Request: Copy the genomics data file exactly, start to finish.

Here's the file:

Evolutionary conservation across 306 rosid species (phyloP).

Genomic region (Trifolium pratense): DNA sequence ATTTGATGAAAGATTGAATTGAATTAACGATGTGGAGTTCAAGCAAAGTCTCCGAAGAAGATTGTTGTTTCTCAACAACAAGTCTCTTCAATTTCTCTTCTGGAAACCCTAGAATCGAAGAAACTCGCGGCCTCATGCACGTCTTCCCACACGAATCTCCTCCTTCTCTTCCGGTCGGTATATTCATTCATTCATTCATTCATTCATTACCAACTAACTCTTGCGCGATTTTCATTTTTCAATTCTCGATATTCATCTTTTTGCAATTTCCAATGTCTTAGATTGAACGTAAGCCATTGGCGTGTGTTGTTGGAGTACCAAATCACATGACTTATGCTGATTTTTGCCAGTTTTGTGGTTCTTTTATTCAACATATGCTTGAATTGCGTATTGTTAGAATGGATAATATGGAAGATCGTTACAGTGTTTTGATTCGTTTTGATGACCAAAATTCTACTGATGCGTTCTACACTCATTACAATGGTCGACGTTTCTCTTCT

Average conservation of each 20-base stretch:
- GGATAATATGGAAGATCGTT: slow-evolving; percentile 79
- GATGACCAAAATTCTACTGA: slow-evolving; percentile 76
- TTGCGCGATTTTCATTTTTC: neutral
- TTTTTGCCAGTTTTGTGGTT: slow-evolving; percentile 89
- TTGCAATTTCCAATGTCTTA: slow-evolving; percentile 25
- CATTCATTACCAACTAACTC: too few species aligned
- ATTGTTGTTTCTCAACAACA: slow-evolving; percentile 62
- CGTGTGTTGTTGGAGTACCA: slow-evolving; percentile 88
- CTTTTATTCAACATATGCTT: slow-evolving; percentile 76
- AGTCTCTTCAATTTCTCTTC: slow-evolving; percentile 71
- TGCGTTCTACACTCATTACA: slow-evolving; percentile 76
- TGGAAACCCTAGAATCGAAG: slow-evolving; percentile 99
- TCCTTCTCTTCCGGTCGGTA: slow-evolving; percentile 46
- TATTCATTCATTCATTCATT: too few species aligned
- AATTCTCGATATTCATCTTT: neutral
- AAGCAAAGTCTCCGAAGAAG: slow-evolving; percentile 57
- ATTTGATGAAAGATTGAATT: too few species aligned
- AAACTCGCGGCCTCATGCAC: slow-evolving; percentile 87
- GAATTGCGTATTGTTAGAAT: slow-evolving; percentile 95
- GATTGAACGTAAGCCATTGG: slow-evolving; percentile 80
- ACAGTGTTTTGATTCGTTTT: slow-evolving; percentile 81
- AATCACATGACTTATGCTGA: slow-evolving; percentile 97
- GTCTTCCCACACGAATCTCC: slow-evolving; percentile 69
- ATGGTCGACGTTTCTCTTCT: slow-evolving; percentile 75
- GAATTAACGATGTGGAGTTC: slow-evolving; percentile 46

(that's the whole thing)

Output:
Evolutionary conservation across 306 rosid species (phyloP).

Genomic region (Trifolium pratense): DNA sequence ATTTGATGAAAGATTGAATTGAATTAACGATGTGGAGTTCAAGCAAAGTCTCCGAAGAAGATTGTTGTTTCTCAACAACAAGTCTCTTCAATTTCTCTTCTGGAAACCCTAGAATCGAAGAAACTCGCGGCCTCATGCACGTCTTCCCACACGAATCTCCTCCTTCTCTTCCGGTCGGTATATTCATTCATTCATTCATTCATTCATTACCAACTAACTCTTGCGCGATTTTCATTTTTCAATTCTCGATATTCATCTTTTTGCAATTTCCAATGTCTTAGATTGAACGTAAGCCATTGGCGTGTGTTGTTGGAGTACCAAATCACATGACTTATGCTGATTTTTGCCAGTTTTGTGGTTCTTTTATTCAACATATGCTTGAATTGCGTATTGTTAGAATGGATAATATGGAAGATCGTTACAGTGTTTTGATTCGTTTTGATGACCAAAATTCTACTGATGCGTTCTACACTCATTACAATGGTCGACGTTTCTCTTCT

Average conservation of each 20-base stretch:
- GGATAATATGGAAGATCGTT: slow-evolving; percentile 79
- GATGACCAAAATTCTACTGA: slow-evolving; percentile 76
- TTGCGCGATTTTCATTTTTC: neutral
- TTTTTGCCAGTTTTGTGGTT: slow-evolving; percentile 89
- TTGCAATTTCCAATGTCTTA: slow-evolving; percentile 25
- CATTCATTACCAACTAACTC: too few species aligned
- ATTGTTGTTTCTCAACAACA: slow-evolving; percentile 62
- CGTGTGTTGTTGGAGTACCA: slow-evolving; percentile 88
- CTTTTATTCAACATATGCTT: slow-evolving; percentile 76
- AGTCTCTTCAATTTCTCTTC: slow-evolving; percentile 71
- TGCGTTCTACACTCATTACA: slow-evolving; percentile 76
- TGGAAACCCTAGAATCGAAG: slow-evolving; percentile 99
- TCCTTCTCTTCCGGTCGGTA: slow-evolving; percentile 46
- TATTCATTCATTCATTCATT: too few species aligned
- AATTCTCGATATTCATCTTT: neutral
- AAGCAAAGTCTCCGAAGAAG: slow-evolving; percentile 57
- ATTTGATGAAAGATTGAATT: too few species aligned
- AAACTCGCGGCCTCATGCAC: slow-evolving; percentile 87
- GAATTGCGTATTGTTAGAAT: slow-evolving; percentile 95
- GATTGAACGTAAGCCATTGG: slow-evolving; percentile 80
- ACAGTGTTTTGATTCGTTTT: slow-evolving; percentile 81
- AATCACATGACTTATGCTGA: slow-evolving; percentile 97
- GTCTTCCCACACGAATCTCC: slow-evolving; percentile 69
- ATGGTCGACGTTTCTCTTCT: slow-evolving; percentile 75
- GAATTAACGATGTGGAGTTC: slow-evolving; percentile 46